To be a smart consumer, you have to stay informed. ESL "Stay Safe - Security & Fraud News" is the place to go learn more about staying smart in both online and offline financial activities and more. We will also use this section as a way to inform you of any scams that involve ESL Federal Credit Union.

Be sure to check back often for updates!

Security Tips^top

ESL Internet Banking with Peace of Mind

For ESL, providing a safe, secure Internet Banking experience for our members has always been mandatory, never an option. That's why we protect members' Internet Banking activities with the most current encryption methods available as well as Enhanced Login Security. Together, these security measures require the correct member number, PIN and computer be identified before access is permitted (when the computer can not be identified, the member must correctly answer three "Challenge Questions" before accessing Internet Banking).

Want more information about security and ESL Internet Banking? Learn about:

Computer Security Basics

Keep your computer safe! The first step to protect yourself online is to use some of these PC best practices. These PC Best Practices and short videos from Microsoft® provide great tips to keep all your online activities secure.

Free Credit Report

Protect yourself from identity theft and fraud by reviewing your credit report on a regular basis. In fact, New York State residents are entitled to receive a free copy each year. When you want a copy of your credit report, be sure to request it from a legitimate source, like www.annualcreditreport.com. You can also call them at 877.322.8228, or complete the Annual Credit Report Request Form and mail it to:

Annual Credit Report Request Service
P.O. Box 105281
Atlanta, GA 30348-5281

This is the only source approved by the Federal Trade Commission.

Be leery of offers for free credit reports from pop-up windows or spam emails. These offers may say free, but then sock you with hidden service costs.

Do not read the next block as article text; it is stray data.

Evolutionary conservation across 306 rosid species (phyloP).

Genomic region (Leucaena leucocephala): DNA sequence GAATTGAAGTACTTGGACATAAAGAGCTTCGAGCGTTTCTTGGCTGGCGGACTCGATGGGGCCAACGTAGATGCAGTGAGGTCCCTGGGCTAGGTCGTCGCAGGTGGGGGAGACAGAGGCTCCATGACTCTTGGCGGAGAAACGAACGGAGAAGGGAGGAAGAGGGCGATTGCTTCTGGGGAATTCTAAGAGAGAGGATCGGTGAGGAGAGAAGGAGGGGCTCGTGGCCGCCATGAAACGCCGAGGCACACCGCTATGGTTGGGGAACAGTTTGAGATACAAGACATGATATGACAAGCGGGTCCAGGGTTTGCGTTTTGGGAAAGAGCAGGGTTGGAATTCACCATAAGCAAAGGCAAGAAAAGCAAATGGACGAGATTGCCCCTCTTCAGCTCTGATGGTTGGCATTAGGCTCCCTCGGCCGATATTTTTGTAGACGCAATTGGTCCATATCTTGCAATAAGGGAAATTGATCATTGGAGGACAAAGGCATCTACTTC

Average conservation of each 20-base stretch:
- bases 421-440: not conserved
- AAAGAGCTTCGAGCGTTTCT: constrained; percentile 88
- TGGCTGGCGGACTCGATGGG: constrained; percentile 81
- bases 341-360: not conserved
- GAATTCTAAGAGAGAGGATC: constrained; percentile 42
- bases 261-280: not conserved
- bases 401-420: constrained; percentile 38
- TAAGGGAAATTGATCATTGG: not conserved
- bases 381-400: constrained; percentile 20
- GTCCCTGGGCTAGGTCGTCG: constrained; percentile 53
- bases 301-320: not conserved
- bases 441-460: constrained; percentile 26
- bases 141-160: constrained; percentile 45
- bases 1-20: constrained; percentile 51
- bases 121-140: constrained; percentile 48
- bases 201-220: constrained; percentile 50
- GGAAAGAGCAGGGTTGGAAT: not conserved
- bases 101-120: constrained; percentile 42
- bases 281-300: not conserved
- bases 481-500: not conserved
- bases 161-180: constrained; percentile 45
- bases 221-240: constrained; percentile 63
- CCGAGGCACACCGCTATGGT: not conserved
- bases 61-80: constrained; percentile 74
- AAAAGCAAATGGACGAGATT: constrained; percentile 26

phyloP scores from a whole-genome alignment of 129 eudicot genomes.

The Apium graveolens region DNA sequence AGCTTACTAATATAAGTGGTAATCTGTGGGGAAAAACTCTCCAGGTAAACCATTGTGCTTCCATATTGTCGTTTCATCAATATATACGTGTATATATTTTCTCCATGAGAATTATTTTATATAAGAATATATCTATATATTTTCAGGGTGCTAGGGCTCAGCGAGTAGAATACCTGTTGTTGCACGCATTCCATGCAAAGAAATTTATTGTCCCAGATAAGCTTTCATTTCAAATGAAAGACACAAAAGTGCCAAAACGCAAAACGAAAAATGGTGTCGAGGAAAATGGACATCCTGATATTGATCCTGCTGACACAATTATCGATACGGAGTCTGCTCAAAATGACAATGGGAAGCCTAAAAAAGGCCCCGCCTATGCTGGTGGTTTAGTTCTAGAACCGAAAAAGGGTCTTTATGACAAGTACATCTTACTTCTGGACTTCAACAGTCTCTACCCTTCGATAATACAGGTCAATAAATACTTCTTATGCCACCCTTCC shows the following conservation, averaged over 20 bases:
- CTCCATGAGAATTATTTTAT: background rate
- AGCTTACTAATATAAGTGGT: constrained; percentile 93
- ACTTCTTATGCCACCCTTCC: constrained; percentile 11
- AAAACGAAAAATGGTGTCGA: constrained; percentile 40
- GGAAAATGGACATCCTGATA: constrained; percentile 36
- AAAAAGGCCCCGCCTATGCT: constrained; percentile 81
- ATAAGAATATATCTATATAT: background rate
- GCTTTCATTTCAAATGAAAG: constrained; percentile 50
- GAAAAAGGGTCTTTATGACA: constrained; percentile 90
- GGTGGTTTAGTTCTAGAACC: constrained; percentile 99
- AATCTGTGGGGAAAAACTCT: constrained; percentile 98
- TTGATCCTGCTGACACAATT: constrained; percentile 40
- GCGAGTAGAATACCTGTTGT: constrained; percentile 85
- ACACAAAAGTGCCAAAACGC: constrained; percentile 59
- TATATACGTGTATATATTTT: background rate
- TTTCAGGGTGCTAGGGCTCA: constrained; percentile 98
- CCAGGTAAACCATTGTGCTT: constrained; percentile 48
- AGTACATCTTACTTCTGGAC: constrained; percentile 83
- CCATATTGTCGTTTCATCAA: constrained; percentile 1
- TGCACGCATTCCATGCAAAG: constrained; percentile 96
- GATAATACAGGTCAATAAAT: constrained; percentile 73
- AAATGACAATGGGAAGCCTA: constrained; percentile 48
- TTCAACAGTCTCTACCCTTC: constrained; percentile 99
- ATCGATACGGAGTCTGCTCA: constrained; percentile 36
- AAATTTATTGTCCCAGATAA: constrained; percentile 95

Fraud News^top

Have you been "phished"?

It's a funny name, but being a victim of a "phishing" attack (and identity theft) is no laughing matter. Phishing scams attempt to get personal information by urging you to send your information as a response to an email that appears to come from a legitimate source. For example, some "phishers" send an email saying itís from your bank or credit union. The email might tell them you've unsuccessfully logged onto an online banking service and asks you to try again, using a link in the email. The link sends you to a fraudulent site where identity theft could occur.

ESL will NEVER ask you to confirm your personal information using a link in an email. When you receive a legitimate email from ESL, we will always advise you to access our web site and Internet Banking by using your own bookmarks or favorites, or by typing our URL before logging into Internet Banking. Remember, when in doubt...type it out!

Reporting Phishing Attacks

If you think you have responded to a fraud attempt and provided personal ESL information, please contact us immediately so we can investigate your situation and secure your ESL accounts.

Click here if you have received a phishing email that appears to be from ESL or the NCUA (National Credit union Administration) but you have NOT submitted any account information.

Be aware when advertising online -

When you advertise items for sale on the Internet you greatly increase your ability to sell an item. But you should also be aware that you are basically giving your email address out to the world. This invites con-artists to send emails to you in an attempt to scam you into sharing your personal information, or worse yet, sending them money or items for sale. One common fraud technique involves a buyer overpaying for an item then asking the seller to wire the difference back for a variety of valid sounding reasons.

Make sure you know who you are dealing with when you reply to emails. Don't give out personal information that you don't want the world to know. Be smart and protect your identity.

More Information

For more information about security and fraud news, check out these websites:

From the FBI-

From the FDIC-

From the FTC-

From the NCUA-